After the initial firing more concealed North Koreans opened fire on the American patrol.  However, the warning provided by Blackie had given the other members of the US patrol time to take cover.  This allowed the Americans the opportunity to immediately return fire at the ambushers.  The North Koreans realizing that their ambush had been compromised withdrew back towards the DMZ.  The ambush cost Blackie his life, but no other Americans were killed with SPC Tyrrell being the only person wounded.

Work Detail Ambush

However, the ambush that Blackie had prematurely triggered was not the only ambush the North Koreans had planned that morning.  US 7th Infantry Division soldiers from B company 2-31 Infantry Regiment had conducted a woodcutting mission inside the South Korean side of the DMZ that morning before returning to their camp for lunch around 11:45 AM.  The soldiers moved south in a two truck convoy up a small hill in a drizzling rain.  Each truck carried a platoon of US soldiers in the back of it.  As the convoy approached the crest of the hill approximately 3-4 North Koreans appeared on the side of the lead truck and lobbed grenades at it.  One of the grenades landed on the hood of the truck and killed the Platoon Sergeant Philip Boudreaux.

After the initial grenade attack more North Koreans opened up on the lead truck with small arms fire.  In the ensuing ambush two more US soldiers, PFC Donald Craplicki and PFC Jerry Skaggs would be killed.  The fatalities could have been much worse if it wasn’t for the actions of Specialist David Richardson who stood up on the back of the truck and returned fire at the ambushers while the other soldiers jumped out over the side of the truck and into an adjacent ditch to take cover.  SPC Richardson was wounded by grenade fragments and shot twice, but incredibly continued to return fire.  The return of fire from Richardson allowed platoon leader 2nd Lieutenant David Colwell who rode in the second truck to organize a response to the ambush.

While soldiers in the second truck took cover Colwell crawled up the hill to the first truck to check on the status of the soldiers. After helping to get wounded soldiers in the ambush zone out of the truck and administering first aid he ran back down the hill to order a soldier to run to a nearby outpost to request reinforcements.  Other soldiers in the second truck then pushed forward to return fire at the ambushers.  The firefight lasted about 30 minutes before the North Koreans withdrew back across the DMZ.  No North Korean bodies were found, but US soldiers reported seeing some of the ambushers shot and blood was later found at the scene.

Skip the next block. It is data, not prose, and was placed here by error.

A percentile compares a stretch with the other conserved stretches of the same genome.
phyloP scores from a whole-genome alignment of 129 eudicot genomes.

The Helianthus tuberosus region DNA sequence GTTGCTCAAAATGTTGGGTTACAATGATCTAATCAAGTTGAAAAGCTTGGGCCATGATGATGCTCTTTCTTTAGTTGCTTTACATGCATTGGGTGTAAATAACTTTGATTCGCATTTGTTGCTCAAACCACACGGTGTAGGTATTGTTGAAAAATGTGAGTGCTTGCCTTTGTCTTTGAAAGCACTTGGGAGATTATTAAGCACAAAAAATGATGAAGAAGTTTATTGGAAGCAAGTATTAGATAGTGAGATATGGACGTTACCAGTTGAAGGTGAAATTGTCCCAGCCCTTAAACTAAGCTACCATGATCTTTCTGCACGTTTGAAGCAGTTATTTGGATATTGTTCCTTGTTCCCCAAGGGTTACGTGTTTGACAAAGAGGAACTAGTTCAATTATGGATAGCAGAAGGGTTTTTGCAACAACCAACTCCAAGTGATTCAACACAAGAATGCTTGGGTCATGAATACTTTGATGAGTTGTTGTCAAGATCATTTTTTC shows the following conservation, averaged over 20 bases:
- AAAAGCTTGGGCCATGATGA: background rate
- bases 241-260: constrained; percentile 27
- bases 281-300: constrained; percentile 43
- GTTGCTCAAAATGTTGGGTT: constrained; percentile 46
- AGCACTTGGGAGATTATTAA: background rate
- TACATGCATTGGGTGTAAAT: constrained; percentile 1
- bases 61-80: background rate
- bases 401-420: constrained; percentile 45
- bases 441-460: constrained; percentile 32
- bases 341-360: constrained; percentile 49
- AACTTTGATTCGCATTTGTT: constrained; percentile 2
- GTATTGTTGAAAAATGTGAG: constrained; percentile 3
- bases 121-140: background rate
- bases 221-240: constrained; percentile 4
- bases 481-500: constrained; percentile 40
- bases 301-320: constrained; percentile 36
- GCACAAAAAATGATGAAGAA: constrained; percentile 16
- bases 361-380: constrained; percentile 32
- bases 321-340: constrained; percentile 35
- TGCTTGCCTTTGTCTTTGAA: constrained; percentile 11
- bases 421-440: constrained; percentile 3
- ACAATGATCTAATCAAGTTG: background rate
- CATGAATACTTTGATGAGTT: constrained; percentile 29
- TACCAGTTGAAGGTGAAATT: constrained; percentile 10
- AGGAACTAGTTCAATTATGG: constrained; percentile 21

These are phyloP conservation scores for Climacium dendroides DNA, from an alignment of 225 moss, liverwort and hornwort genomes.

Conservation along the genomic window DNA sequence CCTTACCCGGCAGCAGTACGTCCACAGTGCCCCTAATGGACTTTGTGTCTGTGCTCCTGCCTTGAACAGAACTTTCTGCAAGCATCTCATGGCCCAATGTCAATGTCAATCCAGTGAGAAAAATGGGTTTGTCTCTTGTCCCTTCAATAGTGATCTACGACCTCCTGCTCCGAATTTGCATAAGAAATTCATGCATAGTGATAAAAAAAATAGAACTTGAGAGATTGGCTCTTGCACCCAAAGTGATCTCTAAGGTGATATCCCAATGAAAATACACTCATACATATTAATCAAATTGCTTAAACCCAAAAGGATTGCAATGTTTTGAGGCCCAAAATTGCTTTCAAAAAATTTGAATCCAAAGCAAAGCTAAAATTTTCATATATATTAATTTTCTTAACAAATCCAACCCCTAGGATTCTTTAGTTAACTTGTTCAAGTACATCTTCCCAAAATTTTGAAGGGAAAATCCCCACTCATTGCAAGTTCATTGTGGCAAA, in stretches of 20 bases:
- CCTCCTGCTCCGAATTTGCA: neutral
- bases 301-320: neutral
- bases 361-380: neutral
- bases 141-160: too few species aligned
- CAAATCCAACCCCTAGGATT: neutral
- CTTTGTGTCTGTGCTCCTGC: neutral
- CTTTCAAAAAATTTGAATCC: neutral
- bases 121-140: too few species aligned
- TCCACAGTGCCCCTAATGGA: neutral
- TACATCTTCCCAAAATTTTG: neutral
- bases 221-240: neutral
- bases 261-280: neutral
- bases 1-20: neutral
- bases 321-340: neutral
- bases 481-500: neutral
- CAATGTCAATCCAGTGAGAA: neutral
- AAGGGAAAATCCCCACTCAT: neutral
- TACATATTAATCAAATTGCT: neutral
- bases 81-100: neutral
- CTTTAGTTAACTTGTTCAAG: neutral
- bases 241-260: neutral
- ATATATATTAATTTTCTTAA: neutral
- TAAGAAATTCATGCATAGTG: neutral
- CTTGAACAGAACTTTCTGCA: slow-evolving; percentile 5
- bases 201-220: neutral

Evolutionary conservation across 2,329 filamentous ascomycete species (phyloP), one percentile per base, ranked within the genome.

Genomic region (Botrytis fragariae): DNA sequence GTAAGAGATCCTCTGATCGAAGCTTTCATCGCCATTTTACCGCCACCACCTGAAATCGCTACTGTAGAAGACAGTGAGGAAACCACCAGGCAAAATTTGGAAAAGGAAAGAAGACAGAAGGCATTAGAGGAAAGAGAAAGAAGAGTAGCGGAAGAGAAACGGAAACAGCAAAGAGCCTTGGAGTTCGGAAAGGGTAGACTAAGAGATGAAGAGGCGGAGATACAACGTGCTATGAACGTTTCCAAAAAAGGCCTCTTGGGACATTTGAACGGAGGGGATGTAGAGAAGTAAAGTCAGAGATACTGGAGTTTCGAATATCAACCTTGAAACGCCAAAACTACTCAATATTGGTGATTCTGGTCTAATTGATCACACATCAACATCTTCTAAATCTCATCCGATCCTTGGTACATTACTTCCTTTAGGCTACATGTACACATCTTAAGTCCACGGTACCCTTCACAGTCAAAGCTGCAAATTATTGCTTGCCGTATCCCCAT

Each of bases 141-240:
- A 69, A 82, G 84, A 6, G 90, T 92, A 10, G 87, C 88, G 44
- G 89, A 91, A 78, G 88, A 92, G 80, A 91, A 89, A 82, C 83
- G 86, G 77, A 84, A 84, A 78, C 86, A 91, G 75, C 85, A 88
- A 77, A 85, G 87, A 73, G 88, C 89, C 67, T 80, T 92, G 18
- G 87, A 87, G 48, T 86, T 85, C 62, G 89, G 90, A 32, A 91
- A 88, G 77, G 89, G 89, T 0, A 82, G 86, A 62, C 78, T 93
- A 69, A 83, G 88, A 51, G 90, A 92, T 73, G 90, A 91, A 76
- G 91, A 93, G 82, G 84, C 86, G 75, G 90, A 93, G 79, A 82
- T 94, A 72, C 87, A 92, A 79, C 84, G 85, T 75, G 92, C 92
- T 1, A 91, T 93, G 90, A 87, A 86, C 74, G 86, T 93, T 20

The aftermath from the ambush left the US with 3 soldiers killed in action, 16 more wounded and one ROK Army Korean Augmentee to the US Army (KATUSA) also wounded.   2LT Colwell would later go on to be recognized with a Bronze Star for his actions that morning.  I could find no record of Specialist Richardson being awarded any valor medals, but it seems like he would have been a great candidate as well.

November 25, 1967 edition of the Stars & Stripes newspaper announcing the Bronze Star awarded to 2nd Lieutenant David Colwell.

Ambush Aftermath

A few days after the ambush the United Nations Command officially protested the aggression during the 253rd meeting of the military armistice commission.  During the meeting the UNC spokesman Major General Marvin Demler blasted the North Korean delegation for the deadly attacks.  North Korean spokesman Major General Chung Kuk-pak had the audacity to claim that if any UN soldiers had been killed it was because they shot each other by mistake.  Later in the meeting Maj. Gen. Demler responded to the North Korean subterfuge by saying, “My colleagues and I agree that the proper assessment of this situation is that every ass likes to hear himself bray.”  Demler continued to say that the UNC would “hunt down and kill or capture all North Korean communist intruders.”  Despite Demler’s tough talking the North Koreans would go on two weeks later to launch an even more deadly ambush on Camp Liberty Bell that left 4 soldiers dead and 26 wounded to further escalate the growing DMZ War.

August 18, 1967 edition of the Pacific Stars and Stripes newspaper.